Health officials: Flu expected to peak at end of January

Health officials: Flu expected to peak at end of January

It is shaping up to be a bad flu season.

The latest report from the Centers for Disease Control shows 38 states have widespread flu activity, Florida included. One Pensacola mom said she nearly lost her daughter because of it.

Kimi Boden expected her 20-month-old daughter, Madilynn, to be cruising around the house and opening presents on Christmas morning. She said that did not happen.

"She wanted to be held and didn't want to do anything and she really didn't want to open her presents," Boden said.

The day after Christmas, Boden knew something was wrong when Madilynn's little legs gave out. After visiting the hospital, the toddler was diagnosed with the flu. Boden said her daughter's kidneys were on the verge of failing.

"You don't think anything of it, especially the flu, being able to do that and, you know, put them in that much danger because normally it's just them getting sick," Boden said.

Dr. John Lanza, director of the Florida Department of Health Escambia County, said the flu can be deadly for children, especially infants.

"They have little to no protection other than what the mother has transferred to them," Lanza said.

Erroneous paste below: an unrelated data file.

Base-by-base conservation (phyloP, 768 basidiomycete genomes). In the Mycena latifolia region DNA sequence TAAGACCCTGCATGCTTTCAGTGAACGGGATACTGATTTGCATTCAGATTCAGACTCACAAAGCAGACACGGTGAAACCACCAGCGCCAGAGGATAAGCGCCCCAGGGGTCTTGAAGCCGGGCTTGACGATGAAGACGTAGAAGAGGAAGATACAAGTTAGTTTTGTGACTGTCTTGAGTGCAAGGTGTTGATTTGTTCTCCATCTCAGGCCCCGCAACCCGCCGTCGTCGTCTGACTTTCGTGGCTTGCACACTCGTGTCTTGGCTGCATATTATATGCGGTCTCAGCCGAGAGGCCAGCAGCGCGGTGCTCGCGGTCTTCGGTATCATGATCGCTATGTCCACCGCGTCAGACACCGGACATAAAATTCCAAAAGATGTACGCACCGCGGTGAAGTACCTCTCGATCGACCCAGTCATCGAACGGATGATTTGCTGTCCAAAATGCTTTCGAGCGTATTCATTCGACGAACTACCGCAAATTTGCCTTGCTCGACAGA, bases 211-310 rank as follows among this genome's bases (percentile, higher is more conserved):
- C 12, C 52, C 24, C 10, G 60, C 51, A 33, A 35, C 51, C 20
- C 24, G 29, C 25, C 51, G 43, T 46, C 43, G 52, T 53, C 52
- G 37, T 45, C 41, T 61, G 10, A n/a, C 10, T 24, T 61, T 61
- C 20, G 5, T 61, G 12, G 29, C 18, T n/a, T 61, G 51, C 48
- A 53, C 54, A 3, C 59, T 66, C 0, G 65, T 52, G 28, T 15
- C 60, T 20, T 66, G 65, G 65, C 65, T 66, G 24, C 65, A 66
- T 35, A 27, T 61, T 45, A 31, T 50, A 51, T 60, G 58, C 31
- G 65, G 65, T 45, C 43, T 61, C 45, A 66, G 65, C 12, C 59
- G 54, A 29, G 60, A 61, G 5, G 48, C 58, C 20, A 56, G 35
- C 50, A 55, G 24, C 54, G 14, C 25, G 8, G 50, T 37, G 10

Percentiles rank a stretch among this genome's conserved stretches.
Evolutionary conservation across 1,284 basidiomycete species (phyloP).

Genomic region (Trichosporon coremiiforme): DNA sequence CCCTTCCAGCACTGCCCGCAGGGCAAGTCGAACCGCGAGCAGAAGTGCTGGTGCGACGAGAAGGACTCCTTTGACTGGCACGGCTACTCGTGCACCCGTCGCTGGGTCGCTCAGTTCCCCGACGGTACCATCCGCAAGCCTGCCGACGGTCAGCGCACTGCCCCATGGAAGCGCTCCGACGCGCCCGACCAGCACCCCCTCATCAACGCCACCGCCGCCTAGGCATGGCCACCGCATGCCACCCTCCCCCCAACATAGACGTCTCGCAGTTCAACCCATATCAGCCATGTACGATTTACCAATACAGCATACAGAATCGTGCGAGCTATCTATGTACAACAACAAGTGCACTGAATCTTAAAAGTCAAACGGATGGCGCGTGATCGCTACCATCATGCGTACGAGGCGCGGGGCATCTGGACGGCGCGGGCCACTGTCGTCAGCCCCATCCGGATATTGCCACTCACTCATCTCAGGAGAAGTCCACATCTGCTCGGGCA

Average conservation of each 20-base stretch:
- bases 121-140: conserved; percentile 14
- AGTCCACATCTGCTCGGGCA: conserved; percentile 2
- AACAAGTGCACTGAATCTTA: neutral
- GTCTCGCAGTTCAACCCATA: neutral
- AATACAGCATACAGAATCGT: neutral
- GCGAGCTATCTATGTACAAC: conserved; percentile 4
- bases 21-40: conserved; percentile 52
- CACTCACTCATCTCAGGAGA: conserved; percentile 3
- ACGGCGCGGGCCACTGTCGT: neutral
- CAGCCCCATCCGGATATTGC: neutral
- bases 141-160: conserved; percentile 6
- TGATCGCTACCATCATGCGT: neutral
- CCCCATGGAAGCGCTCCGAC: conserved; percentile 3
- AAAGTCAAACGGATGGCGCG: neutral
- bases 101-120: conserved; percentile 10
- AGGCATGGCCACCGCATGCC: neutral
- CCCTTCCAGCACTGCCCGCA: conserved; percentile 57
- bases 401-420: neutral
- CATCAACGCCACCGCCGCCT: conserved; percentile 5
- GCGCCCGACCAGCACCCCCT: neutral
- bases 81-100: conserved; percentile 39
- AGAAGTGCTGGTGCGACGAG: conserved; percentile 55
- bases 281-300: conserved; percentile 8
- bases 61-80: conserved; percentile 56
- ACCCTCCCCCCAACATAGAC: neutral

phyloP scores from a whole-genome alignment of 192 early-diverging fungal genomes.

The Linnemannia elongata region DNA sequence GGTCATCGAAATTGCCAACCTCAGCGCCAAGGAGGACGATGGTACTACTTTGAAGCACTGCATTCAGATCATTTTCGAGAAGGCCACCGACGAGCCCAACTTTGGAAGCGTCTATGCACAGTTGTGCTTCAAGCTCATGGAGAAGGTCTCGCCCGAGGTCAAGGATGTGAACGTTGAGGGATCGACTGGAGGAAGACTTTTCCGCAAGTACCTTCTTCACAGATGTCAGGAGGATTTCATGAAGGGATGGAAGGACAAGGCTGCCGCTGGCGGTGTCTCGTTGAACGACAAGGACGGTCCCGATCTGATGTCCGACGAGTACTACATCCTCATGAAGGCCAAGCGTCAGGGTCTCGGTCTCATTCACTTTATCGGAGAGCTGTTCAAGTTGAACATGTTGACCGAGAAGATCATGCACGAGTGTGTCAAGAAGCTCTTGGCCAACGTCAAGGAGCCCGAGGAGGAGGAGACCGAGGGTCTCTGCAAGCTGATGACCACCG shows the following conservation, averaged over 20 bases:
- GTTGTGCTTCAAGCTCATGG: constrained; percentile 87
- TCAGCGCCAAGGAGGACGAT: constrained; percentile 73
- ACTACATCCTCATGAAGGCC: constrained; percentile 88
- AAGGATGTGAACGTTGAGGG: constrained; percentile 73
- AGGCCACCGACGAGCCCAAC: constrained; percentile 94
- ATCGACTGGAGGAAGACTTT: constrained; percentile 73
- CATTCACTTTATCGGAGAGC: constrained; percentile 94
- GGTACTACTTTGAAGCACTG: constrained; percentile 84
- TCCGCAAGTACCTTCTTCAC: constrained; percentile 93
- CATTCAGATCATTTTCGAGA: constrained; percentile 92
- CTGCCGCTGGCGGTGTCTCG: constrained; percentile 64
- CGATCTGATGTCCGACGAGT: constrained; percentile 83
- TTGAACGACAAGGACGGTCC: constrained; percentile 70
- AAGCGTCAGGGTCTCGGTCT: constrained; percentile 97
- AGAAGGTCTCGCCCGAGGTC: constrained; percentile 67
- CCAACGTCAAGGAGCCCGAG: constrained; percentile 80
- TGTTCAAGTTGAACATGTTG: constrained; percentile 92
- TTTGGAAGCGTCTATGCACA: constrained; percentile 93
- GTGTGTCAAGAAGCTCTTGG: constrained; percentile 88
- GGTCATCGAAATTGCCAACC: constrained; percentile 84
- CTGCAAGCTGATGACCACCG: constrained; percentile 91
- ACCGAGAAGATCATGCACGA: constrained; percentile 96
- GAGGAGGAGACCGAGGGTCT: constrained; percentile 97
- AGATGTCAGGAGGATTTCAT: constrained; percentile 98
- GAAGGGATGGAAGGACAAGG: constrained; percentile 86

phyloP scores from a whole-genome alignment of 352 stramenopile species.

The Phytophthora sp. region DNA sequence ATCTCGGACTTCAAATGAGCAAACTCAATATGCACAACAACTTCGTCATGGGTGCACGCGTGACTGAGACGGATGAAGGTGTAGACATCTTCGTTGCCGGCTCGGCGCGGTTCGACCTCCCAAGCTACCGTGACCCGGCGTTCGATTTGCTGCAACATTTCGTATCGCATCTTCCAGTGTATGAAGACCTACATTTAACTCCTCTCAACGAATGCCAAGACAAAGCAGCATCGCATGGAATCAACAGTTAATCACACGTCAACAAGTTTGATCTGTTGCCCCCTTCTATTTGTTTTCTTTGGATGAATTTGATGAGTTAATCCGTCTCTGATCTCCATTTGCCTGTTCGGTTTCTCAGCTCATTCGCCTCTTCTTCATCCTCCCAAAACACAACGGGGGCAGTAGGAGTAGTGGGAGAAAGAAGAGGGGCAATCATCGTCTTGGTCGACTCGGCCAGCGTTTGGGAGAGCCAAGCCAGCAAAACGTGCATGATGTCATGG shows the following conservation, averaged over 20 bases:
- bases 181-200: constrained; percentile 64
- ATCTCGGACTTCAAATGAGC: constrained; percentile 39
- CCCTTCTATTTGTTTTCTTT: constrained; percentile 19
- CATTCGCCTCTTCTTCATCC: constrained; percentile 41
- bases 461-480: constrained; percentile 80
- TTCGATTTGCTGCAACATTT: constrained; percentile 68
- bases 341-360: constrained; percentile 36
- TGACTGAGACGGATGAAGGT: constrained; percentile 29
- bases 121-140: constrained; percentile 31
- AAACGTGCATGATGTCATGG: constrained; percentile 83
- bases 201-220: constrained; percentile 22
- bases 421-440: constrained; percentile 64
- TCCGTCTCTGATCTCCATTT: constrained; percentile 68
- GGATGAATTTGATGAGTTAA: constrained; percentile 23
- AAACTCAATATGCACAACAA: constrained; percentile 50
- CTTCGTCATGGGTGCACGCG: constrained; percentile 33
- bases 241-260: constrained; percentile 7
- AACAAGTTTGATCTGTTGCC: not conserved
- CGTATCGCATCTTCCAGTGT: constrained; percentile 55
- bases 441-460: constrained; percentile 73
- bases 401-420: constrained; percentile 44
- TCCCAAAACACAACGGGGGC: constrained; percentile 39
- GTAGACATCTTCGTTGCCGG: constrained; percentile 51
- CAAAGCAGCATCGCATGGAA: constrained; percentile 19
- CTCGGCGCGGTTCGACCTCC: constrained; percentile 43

That is why he stresses pregnant women should get the flu shot. In fact, he recommends it for everyone. In Florida, flu activity among all age groups has increased compared to the past two years. The flu activity started earlier than usual. According to the health department, Florida did not see widespread flu activity until the beginning of December for the 2016-2017 season. Flu activity in the 2017-2018 season started in December.

"Based on the amount of activity, they're predicting a more significant flu season this year than last year with a peak perhaps at the end of January," Lanza said.

The most predominant flu strain circulating right now in Florida is AH3. Boden said that is the one that sent Madilynn to the hospital. She said they will be getting the flu shot from now on to lower the chances of the sickness striking again.

"It's scary and I don't want that to happen to anybody else's kids," Boden said.

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